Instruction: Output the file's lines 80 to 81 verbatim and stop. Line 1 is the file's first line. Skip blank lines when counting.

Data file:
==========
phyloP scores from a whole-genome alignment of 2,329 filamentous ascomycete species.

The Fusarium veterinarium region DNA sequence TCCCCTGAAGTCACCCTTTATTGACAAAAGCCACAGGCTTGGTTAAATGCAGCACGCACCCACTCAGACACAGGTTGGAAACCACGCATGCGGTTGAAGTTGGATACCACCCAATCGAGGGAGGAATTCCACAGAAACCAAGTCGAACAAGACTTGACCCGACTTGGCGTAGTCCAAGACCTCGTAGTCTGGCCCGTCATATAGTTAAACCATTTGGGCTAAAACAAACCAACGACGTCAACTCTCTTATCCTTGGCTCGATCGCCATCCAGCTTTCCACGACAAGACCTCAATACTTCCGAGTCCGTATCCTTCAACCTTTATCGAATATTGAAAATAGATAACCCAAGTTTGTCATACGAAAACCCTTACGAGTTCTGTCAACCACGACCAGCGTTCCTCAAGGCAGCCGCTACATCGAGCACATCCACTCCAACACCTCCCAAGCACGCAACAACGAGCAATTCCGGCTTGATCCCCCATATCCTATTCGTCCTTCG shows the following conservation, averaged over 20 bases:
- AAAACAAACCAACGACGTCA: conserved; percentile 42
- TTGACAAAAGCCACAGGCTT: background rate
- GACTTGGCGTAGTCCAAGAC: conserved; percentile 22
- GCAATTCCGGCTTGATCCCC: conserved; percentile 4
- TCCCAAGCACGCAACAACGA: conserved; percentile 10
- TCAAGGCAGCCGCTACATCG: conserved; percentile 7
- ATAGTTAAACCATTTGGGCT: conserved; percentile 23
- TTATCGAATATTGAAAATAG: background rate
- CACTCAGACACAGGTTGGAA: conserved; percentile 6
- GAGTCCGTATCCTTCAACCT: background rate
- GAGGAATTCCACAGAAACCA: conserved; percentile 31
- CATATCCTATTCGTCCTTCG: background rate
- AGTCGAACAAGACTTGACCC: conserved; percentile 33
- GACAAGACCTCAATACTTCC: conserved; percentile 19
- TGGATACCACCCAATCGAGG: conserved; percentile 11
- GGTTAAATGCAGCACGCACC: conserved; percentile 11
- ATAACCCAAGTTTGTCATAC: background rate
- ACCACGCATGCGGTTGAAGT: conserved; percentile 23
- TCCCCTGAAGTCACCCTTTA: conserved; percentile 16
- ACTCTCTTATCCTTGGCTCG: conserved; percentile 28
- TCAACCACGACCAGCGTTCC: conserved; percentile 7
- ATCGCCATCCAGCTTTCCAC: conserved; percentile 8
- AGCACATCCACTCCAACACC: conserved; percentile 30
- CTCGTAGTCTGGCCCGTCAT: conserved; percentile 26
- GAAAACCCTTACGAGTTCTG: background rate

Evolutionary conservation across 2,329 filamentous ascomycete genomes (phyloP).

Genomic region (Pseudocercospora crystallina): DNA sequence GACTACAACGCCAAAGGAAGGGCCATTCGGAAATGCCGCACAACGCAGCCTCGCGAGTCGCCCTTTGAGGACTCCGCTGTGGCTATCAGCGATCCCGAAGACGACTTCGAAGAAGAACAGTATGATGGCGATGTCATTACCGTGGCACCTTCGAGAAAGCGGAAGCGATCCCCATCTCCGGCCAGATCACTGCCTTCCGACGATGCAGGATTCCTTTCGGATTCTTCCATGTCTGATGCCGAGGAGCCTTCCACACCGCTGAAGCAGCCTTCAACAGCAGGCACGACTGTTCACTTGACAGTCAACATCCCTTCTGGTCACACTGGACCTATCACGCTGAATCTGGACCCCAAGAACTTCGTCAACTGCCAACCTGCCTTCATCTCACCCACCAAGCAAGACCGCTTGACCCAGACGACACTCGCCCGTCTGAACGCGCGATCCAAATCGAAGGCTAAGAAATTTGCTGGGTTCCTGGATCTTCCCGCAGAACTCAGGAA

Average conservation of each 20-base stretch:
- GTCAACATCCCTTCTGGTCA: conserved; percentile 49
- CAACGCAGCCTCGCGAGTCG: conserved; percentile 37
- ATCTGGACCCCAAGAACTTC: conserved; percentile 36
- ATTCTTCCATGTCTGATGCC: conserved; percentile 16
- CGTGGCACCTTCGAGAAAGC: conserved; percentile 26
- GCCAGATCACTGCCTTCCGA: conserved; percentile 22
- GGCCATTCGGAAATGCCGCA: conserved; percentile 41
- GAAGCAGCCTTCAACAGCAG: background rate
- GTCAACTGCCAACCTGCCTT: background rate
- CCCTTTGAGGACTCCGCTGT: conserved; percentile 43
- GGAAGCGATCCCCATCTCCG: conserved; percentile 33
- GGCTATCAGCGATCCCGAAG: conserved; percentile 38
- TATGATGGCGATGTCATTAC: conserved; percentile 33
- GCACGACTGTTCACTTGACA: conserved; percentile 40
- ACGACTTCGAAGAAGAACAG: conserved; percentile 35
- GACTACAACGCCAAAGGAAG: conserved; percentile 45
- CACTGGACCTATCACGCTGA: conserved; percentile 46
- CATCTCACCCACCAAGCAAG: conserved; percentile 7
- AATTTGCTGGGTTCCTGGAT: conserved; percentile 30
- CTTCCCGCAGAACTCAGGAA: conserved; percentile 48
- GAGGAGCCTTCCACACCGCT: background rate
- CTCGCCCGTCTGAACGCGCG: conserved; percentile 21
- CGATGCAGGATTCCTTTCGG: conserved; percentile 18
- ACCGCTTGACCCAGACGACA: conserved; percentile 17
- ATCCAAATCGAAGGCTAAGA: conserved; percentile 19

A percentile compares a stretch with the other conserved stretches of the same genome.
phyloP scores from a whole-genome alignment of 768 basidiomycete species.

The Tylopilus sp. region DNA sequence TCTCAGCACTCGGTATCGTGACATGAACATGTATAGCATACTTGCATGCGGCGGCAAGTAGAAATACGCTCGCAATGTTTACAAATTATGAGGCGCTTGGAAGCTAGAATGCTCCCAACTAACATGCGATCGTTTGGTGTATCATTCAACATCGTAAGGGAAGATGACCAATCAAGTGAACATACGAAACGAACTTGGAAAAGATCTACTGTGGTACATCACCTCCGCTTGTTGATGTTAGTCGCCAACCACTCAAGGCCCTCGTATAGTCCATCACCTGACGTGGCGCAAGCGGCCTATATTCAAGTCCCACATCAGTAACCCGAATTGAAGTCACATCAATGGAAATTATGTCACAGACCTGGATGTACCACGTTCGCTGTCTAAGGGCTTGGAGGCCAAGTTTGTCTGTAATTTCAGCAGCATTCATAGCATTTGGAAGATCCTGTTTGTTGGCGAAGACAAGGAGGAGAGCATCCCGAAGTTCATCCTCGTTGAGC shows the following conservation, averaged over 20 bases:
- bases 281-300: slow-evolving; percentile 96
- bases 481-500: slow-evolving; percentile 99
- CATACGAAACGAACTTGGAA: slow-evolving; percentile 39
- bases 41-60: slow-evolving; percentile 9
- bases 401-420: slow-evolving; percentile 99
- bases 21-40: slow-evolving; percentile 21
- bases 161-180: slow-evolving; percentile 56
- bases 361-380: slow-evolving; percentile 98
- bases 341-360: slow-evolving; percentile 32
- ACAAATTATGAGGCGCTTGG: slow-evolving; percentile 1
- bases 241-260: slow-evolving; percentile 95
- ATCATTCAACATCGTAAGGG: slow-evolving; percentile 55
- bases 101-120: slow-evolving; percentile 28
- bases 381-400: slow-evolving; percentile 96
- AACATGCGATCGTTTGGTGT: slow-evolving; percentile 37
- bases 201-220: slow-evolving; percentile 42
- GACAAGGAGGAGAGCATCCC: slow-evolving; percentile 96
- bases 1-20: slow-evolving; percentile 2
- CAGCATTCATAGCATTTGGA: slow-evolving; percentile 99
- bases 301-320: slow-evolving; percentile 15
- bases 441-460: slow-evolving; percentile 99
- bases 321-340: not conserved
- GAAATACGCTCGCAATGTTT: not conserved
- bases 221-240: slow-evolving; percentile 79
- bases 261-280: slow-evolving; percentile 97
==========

- bases 321-340: not conserved
- GAAATACGCTCGCAATGTTT: not conserved